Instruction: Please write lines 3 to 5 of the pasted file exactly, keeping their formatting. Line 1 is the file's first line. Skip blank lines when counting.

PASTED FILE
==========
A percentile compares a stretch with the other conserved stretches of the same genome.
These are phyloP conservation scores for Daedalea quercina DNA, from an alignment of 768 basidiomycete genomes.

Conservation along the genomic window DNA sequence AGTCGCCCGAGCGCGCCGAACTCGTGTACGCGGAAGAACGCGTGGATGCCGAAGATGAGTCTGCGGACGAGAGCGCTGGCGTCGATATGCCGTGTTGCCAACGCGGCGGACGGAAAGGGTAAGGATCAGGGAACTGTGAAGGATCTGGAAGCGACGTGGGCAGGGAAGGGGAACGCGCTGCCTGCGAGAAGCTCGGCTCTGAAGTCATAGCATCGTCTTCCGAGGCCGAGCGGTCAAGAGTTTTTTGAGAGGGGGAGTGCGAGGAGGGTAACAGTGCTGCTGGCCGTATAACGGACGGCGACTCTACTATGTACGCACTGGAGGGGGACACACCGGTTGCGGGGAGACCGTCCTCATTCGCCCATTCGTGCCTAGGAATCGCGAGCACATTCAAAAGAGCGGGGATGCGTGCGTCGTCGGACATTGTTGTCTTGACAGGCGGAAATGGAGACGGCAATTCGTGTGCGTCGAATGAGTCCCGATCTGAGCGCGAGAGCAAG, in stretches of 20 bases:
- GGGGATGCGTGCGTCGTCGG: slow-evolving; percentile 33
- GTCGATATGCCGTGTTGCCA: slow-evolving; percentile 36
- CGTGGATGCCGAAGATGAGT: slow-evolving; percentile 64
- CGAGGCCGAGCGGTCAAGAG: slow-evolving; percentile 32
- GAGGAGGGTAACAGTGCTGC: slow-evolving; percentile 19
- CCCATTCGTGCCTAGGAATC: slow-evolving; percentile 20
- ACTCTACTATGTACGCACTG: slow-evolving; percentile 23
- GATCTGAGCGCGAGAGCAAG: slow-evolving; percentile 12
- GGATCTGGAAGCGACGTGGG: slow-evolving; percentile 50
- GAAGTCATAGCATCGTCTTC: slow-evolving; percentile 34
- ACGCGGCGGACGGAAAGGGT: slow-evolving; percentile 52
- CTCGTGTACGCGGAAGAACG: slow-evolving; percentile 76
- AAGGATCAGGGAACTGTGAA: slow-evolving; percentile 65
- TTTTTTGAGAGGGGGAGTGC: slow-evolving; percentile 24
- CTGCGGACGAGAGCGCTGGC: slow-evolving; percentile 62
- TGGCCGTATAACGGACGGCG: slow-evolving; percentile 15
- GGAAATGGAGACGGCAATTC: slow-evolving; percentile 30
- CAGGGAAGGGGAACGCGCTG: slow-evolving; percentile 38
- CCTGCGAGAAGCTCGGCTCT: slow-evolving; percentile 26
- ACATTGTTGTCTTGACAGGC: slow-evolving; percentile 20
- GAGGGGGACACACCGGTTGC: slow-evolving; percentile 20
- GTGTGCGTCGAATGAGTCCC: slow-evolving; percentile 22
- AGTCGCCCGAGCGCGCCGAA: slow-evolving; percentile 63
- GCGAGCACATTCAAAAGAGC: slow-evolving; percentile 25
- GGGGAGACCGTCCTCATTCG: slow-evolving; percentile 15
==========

Conservation along the genomic window DNA sequence AGTCGCCCGAGCGCGCCGAACTCGTGTACGCGGAAGAACGCGTGGATGCCGAAGATGAGTCTGCGGACGAGAGCGCTGGCGTCGATATGCCGTGTTGCCAACGCGGCGGACGGAAAGGGTAAGGATCAGGGAACTGTGAAGGATCTGGAAGCGACGTGGGCAGGGAAGGGGAACGCGCTGCCTGCGAGAAGCTCGGCTCTGAAGTCATAGCATCGTCTTCCGAGGCCGAGCGGTCAAGAGTTTTTTGAGAGGGGGAGTGCGAGGAGGGTAACAGTGCTGCTGGCCGTATAACGGACGGCGACTCTACTATGTACGCACTGGAGGGGGACACACCGGTTGCGGGGAGACCGTCCTCATTCGCCCATTCGTGCCTAGGAATCGCGAGCACATTCAAAAGAGCGGGGATGCGTGCGTCGTCGGACATTGTTGTCTTGACAGGCGGAAATGGAGACGGCAATTCGTGTGCGTCGAATGAGTCCCGATCTGAGCGCGAGAGCAAG, in stretches of 20 bases:
- GGGGATGCGTGCGTCGTCGG: slow-evolving; percentile 33
- GTCGATATGCCGTGTTGCCA: slow-evolving; percentile 36